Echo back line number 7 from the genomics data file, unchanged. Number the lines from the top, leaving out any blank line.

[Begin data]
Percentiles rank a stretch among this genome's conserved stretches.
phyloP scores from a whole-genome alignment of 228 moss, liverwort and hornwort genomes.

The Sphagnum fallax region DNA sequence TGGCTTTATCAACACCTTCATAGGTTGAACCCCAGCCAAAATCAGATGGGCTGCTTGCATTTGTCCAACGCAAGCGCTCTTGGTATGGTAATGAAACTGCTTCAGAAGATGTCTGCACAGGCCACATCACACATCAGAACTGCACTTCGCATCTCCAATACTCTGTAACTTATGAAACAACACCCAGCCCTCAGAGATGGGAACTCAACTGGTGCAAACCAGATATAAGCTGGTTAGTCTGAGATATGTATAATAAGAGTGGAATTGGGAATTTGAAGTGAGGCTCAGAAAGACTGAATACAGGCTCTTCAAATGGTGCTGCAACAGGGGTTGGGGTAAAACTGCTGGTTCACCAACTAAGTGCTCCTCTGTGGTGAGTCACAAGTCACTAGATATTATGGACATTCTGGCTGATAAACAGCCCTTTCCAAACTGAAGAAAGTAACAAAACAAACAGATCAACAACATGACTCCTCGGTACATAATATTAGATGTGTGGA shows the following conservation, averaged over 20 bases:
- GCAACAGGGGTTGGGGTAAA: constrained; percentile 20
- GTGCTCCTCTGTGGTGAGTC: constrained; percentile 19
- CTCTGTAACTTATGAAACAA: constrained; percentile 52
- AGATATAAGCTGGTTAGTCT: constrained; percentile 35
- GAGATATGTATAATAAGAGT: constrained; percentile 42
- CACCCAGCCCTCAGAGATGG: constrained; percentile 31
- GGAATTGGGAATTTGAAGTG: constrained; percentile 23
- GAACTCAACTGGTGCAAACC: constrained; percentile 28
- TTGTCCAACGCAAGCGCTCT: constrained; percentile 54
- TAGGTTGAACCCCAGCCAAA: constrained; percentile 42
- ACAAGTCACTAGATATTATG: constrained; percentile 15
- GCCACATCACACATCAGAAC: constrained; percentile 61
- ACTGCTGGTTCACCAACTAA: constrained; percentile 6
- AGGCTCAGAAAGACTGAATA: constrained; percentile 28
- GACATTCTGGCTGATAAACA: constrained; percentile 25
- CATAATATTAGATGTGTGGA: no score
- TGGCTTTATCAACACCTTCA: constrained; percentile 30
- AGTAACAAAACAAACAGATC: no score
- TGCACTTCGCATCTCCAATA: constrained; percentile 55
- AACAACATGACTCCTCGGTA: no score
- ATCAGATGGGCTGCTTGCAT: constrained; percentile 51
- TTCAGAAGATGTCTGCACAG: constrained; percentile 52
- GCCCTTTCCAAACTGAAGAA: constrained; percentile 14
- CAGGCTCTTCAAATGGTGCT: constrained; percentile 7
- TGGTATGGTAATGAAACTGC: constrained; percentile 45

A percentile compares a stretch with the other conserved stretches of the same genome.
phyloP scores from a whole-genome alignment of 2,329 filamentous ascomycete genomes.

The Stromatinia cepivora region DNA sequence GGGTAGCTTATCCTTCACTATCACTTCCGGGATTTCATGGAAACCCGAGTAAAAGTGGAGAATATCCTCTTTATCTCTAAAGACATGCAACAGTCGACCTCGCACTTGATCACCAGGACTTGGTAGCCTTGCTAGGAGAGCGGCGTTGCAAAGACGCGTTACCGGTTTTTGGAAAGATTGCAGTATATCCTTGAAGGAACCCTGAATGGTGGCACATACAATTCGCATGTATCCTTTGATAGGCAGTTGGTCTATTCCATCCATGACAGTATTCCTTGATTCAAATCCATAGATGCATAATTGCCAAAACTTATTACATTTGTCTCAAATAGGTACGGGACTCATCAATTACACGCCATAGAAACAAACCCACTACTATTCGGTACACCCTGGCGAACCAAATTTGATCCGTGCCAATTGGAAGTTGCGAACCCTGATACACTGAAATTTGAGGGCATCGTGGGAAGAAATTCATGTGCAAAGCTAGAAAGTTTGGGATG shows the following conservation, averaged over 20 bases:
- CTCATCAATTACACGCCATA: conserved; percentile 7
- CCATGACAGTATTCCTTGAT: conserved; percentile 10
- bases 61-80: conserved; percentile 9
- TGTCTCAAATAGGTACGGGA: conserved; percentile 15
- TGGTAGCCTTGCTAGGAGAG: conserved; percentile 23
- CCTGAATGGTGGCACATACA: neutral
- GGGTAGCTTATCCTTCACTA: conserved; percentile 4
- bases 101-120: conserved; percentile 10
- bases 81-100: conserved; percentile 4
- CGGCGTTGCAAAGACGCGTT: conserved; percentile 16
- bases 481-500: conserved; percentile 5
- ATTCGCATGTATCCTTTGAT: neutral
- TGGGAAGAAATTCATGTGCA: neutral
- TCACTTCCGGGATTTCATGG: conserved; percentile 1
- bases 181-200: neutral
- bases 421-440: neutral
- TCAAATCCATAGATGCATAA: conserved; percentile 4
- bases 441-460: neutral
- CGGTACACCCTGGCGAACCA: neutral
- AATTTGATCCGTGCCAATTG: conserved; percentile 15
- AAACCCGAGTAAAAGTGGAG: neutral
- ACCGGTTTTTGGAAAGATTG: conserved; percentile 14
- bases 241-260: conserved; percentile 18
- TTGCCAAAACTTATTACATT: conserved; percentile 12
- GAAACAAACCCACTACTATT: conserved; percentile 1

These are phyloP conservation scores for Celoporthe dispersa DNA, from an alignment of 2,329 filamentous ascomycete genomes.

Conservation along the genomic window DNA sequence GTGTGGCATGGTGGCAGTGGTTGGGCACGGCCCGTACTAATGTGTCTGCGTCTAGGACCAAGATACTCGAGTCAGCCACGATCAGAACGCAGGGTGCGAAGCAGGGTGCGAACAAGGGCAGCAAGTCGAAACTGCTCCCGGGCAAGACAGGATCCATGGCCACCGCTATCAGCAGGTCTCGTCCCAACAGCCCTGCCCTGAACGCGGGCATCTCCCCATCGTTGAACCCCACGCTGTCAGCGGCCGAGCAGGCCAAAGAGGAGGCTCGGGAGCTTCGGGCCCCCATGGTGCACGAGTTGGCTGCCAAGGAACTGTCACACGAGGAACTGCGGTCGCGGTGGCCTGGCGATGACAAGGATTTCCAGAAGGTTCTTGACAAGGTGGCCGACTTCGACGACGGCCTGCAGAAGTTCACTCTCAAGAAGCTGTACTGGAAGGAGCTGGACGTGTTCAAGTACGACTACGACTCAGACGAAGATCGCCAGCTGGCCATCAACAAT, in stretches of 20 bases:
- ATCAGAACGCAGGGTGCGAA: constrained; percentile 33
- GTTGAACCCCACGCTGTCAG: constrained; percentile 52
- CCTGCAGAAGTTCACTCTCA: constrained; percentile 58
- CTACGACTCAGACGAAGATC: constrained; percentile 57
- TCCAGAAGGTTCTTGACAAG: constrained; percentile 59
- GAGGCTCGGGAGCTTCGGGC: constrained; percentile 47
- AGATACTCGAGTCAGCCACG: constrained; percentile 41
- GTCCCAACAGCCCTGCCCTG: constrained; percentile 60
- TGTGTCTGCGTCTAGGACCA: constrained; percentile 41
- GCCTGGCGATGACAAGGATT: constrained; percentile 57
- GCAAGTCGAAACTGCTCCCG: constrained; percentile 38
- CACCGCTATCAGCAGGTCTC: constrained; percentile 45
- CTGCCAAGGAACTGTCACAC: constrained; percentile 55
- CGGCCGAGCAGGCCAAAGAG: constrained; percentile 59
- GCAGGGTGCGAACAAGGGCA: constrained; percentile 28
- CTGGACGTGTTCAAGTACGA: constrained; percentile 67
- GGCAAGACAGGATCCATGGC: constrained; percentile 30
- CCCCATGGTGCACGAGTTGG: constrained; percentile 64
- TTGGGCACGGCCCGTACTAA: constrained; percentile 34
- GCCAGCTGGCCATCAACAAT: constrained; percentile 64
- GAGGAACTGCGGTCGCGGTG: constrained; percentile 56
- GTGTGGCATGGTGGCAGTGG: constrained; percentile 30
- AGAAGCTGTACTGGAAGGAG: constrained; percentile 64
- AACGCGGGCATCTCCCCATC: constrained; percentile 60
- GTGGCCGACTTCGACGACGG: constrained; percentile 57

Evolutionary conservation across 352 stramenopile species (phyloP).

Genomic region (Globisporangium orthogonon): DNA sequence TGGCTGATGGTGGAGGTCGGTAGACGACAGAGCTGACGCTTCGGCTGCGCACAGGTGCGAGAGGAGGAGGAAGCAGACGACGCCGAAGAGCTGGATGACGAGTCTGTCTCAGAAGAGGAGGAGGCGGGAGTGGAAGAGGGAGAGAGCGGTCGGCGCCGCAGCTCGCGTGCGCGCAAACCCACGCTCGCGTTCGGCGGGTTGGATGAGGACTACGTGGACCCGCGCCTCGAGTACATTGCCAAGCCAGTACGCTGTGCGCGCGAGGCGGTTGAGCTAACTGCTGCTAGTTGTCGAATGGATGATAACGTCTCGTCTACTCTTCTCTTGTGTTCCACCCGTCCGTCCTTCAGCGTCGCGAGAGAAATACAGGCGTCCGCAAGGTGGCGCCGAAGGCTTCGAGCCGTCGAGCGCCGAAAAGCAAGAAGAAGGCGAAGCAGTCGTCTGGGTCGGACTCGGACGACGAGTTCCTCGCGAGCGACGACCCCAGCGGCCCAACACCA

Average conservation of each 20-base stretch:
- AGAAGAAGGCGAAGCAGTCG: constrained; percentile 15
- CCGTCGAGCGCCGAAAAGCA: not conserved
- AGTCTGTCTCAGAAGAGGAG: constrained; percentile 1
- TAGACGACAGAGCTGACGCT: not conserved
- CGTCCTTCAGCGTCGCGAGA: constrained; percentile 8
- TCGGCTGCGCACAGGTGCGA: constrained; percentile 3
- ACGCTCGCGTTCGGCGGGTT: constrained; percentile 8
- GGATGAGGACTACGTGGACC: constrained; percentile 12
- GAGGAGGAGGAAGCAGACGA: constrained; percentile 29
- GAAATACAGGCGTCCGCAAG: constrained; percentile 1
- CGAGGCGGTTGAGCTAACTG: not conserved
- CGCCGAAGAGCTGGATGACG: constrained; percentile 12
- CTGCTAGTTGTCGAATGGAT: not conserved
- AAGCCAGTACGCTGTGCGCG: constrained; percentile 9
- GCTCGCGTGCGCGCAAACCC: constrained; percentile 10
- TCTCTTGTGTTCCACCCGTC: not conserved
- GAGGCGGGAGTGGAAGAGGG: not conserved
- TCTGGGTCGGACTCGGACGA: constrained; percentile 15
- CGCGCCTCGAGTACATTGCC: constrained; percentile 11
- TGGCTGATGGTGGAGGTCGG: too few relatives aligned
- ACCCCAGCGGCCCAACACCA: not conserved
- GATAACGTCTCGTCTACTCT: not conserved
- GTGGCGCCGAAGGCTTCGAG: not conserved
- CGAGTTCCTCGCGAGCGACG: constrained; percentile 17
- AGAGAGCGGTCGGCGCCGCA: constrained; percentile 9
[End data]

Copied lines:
- AGATATAAGCTGGTTAGTCT: constrained; percentile 35